Europe Swelters And Suffers

A woman who wished to remain unidentified holds a wet towel over her head as she is brought by firefighters to the Saint Antoine hospital in Paris, Monday, Aug. 11, 2003. About 50 people have reportedly died of heat-related illnesses over the past four days in the Paris region, which has baked under temperatures at or exceeding 37 degrees Celsius (98.6 Farenheit).
As the heat wave continued in Paris on Tuesday, experts and government officials debated about how many deaths can be attributed to the record high temperatures. Doctors, overwhelmed by the amount of work, asked the military health services for help.

Throughout Europe, authorities count at least 45 heat-related deaths, the latest occurring in Spain, where five people died Monday while fleeing a forest fire.

Adding to that, one French medical expert said at least 50 Parisians have died of heat-related illnesses - a claim that if proven would double the number of deaths blamed on overwhelming heat wave that has assaulted France and most of the rest of Europe for almost two weeks now.

Patrick Pelloux, the head of France's emergency hospital physicians' association, insisted scores of deaths were going uncounted in the Paris region and accused the government of failing to deal with a silent health crisis.

"They dare to talk about ... natural deaths. I absolutely do not agree with that," Pelloux told TF1 television late Sunday.

Doctors in the Paris region say they are unable to find beds for the ongoing flow of arrivals, and accuse the government for failing to act faster to remedy the situation.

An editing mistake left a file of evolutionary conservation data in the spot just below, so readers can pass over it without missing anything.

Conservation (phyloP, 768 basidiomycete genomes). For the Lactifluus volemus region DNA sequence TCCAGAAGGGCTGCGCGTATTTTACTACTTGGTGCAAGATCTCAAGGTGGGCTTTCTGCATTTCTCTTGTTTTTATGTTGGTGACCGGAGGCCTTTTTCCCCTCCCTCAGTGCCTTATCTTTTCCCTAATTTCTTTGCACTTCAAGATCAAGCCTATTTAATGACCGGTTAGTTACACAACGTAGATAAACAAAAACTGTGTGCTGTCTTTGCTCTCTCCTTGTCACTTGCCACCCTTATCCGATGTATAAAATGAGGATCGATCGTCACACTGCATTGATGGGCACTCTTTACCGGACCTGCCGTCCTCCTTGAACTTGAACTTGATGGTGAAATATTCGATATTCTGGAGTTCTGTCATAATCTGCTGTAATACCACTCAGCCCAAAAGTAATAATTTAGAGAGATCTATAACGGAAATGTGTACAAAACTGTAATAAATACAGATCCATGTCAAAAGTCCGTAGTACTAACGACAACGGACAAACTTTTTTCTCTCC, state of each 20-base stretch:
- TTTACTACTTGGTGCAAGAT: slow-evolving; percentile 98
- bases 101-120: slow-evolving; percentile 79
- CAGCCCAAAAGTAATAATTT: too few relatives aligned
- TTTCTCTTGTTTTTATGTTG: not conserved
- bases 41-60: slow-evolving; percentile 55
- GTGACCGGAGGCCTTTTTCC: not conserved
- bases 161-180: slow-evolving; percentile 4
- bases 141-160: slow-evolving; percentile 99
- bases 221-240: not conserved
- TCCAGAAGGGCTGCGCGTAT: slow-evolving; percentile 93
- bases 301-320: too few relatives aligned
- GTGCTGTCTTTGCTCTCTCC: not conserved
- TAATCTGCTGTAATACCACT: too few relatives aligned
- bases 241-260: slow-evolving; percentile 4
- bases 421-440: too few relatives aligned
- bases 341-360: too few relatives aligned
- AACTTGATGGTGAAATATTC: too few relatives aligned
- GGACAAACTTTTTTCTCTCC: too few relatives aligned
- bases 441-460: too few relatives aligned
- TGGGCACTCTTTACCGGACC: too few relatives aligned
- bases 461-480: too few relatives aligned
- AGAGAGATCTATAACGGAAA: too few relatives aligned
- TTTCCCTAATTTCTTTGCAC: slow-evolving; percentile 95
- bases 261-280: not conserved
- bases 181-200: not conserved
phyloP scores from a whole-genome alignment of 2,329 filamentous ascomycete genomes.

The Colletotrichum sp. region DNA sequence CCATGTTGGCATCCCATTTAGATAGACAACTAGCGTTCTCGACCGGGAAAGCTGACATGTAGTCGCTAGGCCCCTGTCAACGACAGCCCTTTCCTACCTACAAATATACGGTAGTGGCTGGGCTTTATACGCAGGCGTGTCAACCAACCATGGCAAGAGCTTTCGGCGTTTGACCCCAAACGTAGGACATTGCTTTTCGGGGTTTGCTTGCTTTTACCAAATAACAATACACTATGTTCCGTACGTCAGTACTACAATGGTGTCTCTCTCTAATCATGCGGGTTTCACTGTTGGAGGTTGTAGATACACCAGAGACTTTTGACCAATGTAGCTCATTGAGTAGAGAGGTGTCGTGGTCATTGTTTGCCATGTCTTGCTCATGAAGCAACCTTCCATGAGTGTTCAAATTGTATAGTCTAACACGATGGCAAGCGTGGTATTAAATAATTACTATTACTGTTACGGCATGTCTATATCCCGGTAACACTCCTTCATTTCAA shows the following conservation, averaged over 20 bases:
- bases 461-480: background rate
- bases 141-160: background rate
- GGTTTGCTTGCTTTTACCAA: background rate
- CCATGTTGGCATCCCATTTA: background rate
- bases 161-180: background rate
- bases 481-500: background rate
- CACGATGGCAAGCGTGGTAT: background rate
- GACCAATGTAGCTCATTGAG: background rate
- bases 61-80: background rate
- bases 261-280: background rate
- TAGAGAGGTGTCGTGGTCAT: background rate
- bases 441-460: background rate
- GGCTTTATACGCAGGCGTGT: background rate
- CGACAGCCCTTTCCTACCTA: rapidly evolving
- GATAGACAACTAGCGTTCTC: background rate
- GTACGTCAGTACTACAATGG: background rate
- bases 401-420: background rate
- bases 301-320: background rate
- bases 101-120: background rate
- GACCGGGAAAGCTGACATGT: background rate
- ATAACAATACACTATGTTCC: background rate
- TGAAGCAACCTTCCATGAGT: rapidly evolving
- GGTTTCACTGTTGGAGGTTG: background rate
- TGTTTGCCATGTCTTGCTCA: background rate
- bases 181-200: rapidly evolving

The government has challenged the doctors' figures, and said it is often not clear whether people admitted to the hospital were suffering only from heat or from other ailments.

Still, funeral directors say demand for their services has risen sharply since the heat wave took hold. Les Pompes funebres generales, France's largest undertaker, said it has handled 50 percent more bodies in Paris, a company spokesman said. He noted the increase was "tied to the heat wave."

Most of the victims are old people, many of whom are simply not drinking enough water and get dehydrated in a matter of hours. The heat also has an immediate impact on the nervous system of those suffering from age-related ailments, and accelerates the degradation of their already frail clinical conditions.

On Tuesday, France's power company asked people to use less electricity as some plants were forced to cut output during the Europe-wide heat wave that has fanned wildfires and killed dozens of people.

With river temperatures hitting record highs, some plants that use water in production are cutting back, and six have stopped altogether. Plants are constrained by regulations limiting the amount of hot water they can discharge into rivers.

"We are mobilizing all possible means to develop production," Francois Roussely, chairman of power giant EDF, told RTL radio. "The biggest danger would be to lose electricity."

The heat has hovered at around 100 degrees in many countries for days. In some places, it broke records.

The Italian Meteorological Society said the city of Turin hit 107 degrees Monday — hotter than any day over the 250 years that temperatures have been recorded there.

Throughout Europe, authorities counted at least 45 heat-related deaths, the latest occurring in Spain, where five people died Monday while fleeing a forest fire.

Not even the Nordic countries have been spared. Temperatures in Denmark 89.6 degrees over the weekend.

Wildfires have blackened forests in Italy, France, Greece, Spain, Portugal, Croatia and the Netherlands.